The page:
RoMoMatter-Empowering Girls

Empowering Roma Girls' Mattering through Reproductive Justice

A North American teen girl reflects on the situation of Roma girls

   By Ava Barish

 The Romomatter adaptation team interviewed teen girls from the anti-racist North American teen group Her Flowers to talk about reproductive justice, learn about Roma communities in Europe, and find ways to support Roma girls. Here we interviewed Ava Barish, a high school senior. 

 As a teen, what makes you want to be a part of something?

 Now, more than ever, a sense of community makes me really want to participate in things. While things that align with my interests are of course appealing to me, different things can also be attractive when I understand what the value of doing them is.

 What tools or resources would you use to spread a message you care about? 

I see social media used as a tool to spread information and resources amongst people my age. However, in my experience, this is actually often ineffective, as people often just scroll past. I usually use direct outreach to individual people when trying to spread a message, or ask groups or clubs to spread the message, as their members will be more responsive when the information comes from a group they are a part of.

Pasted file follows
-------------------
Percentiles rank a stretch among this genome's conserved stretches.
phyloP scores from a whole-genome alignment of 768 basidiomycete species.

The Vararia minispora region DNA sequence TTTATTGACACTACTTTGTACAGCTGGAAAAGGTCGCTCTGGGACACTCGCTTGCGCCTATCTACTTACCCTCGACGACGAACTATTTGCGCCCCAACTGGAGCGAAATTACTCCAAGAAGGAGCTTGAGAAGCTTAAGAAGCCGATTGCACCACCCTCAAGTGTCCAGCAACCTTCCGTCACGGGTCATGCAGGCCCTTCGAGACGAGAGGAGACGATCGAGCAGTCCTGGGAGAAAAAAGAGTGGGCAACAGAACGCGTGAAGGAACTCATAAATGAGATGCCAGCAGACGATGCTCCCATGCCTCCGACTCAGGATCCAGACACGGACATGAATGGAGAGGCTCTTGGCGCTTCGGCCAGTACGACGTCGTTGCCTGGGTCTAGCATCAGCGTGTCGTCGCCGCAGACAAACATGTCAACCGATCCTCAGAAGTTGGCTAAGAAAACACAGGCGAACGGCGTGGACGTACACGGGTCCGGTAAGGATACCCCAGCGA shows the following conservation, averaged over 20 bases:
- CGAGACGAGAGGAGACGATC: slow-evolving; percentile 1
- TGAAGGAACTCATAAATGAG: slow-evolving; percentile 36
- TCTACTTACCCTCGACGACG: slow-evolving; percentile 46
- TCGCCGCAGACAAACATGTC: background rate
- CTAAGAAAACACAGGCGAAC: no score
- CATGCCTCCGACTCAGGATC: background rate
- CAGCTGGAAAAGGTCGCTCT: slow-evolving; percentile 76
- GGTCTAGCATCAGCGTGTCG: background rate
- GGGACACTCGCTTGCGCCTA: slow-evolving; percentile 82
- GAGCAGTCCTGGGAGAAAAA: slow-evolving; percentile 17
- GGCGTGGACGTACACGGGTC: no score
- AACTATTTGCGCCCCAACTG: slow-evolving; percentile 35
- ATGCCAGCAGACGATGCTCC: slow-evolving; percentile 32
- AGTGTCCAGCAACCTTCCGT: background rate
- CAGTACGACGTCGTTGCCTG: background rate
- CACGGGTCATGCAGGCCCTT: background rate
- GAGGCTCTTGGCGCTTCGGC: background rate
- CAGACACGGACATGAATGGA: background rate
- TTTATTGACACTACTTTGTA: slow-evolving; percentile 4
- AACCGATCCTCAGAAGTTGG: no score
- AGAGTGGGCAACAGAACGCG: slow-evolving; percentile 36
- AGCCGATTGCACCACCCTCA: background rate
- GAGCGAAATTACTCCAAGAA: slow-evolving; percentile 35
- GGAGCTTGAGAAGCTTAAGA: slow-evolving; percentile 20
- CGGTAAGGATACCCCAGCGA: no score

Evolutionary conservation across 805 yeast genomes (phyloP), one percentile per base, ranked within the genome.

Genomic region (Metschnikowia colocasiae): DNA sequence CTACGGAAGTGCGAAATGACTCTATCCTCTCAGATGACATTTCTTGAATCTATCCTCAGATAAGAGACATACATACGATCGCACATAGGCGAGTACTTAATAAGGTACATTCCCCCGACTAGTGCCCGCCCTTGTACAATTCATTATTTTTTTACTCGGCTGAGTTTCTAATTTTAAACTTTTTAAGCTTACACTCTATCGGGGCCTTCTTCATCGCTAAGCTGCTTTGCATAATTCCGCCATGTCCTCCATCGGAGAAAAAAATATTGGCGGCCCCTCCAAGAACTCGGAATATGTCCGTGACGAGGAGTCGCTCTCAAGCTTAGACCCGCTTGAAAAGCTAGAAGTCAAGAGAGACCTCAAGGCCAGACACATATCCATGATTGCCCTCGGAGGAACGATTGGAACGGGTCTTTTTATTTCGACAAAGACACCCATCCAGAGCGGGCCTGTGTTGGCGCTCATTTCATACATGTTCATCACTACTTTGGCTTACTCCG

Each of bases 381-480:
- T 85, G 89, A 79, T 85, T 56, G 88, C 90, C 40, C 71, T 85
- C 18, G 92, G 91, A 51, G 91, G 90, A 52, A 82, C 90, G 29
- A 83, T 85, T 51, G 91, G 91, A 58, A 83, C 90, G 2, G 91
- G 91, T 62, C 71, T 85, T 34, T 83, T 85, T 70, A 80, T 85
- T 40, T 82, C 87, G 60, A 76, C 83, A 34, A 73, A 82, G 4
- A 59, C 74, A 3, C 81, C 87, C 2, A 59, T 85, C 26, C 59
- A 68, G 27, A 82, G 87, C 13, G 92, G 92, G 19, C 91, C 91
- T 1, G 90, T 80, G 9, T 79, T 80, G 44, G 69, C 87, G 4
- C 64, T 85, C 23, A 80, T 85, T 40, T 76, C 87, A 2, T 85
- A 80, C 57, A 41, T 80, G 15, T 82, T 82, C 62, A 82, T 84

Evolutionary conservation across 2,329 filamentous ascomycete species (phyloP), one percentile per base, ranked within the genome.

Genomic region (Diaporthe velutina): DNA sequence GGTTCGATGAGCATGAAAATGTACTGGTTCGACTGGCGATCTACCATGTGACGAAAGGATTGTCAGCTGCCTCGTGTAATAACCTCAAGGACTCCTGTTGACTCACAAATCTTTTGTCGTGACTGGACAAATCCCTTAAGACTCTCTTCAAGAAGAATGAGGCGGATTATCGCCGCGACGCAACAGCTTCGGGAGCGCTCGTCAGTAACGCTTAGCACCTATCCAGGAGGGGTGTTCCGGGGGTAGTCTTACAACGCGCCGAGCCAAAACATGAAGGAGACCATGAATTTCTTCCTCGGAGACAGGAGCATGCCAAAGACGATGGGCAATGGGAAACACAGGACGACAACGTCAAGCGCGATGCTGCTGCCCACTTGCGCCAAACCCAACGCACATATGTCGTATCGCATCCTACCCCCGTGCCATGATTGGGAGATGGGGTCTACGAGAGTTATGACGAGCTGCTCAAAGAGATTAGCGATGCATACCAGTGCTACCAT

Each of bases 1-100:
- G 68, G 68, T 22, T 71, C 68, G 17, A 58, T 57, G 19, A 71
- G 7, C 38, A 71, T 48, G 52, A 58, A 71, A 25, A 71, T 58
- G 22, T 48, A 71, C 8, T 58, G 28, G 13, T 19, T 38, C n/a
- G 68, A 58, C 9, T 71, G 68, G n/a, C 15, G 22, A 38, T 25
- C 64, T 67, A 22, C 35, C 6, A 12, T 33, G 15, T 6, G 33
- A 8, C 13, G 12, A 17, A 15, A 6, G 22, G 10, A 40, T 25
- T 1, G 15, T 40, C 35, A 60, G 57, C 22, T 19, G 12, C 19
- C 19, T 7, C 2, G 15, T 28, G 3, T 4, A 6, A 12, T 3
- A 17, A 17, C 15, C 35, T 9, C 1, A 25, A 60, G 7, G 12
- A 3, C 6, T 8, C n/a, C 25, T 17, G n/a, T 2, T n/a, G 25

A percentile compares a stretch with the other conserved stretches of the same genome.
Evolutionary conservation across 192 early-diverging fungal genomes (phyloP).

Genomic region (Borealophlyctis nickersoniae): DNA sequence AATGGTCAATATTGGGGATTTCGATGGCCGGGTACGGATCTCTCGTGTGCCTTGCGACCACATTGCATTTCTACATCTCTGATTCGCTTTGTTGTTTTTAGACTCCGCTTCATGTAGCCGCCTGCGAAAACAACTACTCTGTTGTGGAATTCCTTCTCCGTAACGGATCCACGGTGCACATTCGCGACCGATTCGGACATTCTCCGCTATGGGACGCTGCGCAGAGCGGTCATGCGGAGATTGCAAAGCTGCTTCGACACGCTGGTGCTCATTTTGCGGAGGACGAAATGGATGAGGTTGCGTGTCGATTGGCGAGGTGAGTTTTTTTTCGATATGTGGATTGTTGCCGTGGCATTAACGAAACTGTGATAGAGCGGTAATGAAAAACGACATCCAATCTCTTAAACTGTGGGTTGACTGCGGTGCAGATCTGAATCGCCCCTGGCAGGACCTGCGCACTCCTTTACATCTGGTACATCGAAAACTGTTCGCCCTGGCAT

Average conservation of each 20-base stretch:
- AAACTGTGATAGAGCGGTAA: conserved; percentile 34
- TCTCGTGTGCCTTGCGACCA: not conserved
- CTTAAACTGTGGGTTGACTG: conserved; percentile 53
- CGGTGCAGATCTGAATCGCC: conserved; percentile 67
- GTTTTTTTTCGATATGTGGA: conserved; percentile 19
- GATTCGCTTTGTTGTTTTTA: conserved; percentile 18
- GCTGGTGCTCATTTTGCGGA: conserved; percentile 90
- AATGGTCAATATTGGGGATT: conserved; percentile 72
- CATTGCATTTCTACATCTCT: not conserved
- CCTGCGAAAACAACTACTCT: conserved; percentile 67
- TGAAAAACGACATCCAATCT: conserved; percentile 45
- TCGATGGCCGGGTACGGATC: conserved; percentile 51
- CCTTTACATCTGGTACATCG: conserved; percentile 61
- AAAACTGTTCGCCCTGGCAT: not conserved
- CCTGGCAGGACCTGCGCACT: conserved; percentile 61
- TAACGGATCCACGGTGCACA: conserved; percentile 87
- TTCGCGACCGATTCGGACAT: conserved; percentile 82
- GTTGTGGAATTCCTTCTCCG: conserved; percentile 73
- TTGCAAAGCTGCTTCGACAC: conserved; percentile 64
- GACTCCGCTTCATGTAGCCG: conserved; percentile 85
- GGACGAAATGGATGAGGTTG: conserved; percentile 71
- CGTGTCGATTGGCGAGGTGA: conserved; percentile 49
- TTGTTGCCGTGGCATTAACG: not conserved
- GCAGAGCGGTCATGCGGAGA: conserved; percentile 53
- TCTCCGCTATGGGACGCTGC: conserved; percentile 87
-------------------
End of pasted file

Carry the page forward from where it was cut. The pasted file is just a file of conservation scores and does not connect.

What message would you like to give to decision-makers about making sure that Roma girls can dream of their futures?

I think the most important message that I would like to communicate is that all people suffer when any people are oppressed. It is important to help those facing such oppression, even if the impacts are isolated in a small community, for the greater good of the entire society.

 How would you like to help?

 While I think I could try to help through spreading information and educating people in my community about these problems, I think it would be really meaningful to get to connect with the girls you work with. Though I don’t know what form that would take, especially given challenges like the language barrier, we could maybe help to be an example of what life could look like without a fixation on marriage, showing what the possibilities can be for girls. I think that connections between young people can be really powerful, perhaps more so than with adults.

 Any other thoughts you’d like to share about Roma girls or reproductive justice?

 I found this conversation to be really fascinating. I think it brings to light the privileged way in which people in the U.S. consider issues like reproductive justice, focusing just on abortion rights rather than the larger scheme of reproductive justice. I would like to see us continue to examine the way in which we may be naive as we consider certain issues facing our own communities. Furthermore, I would love to get to continue this discussion, particularly as it pertains to the Roma community, to see what more we can do to help not just educate ourselves but begin to act.

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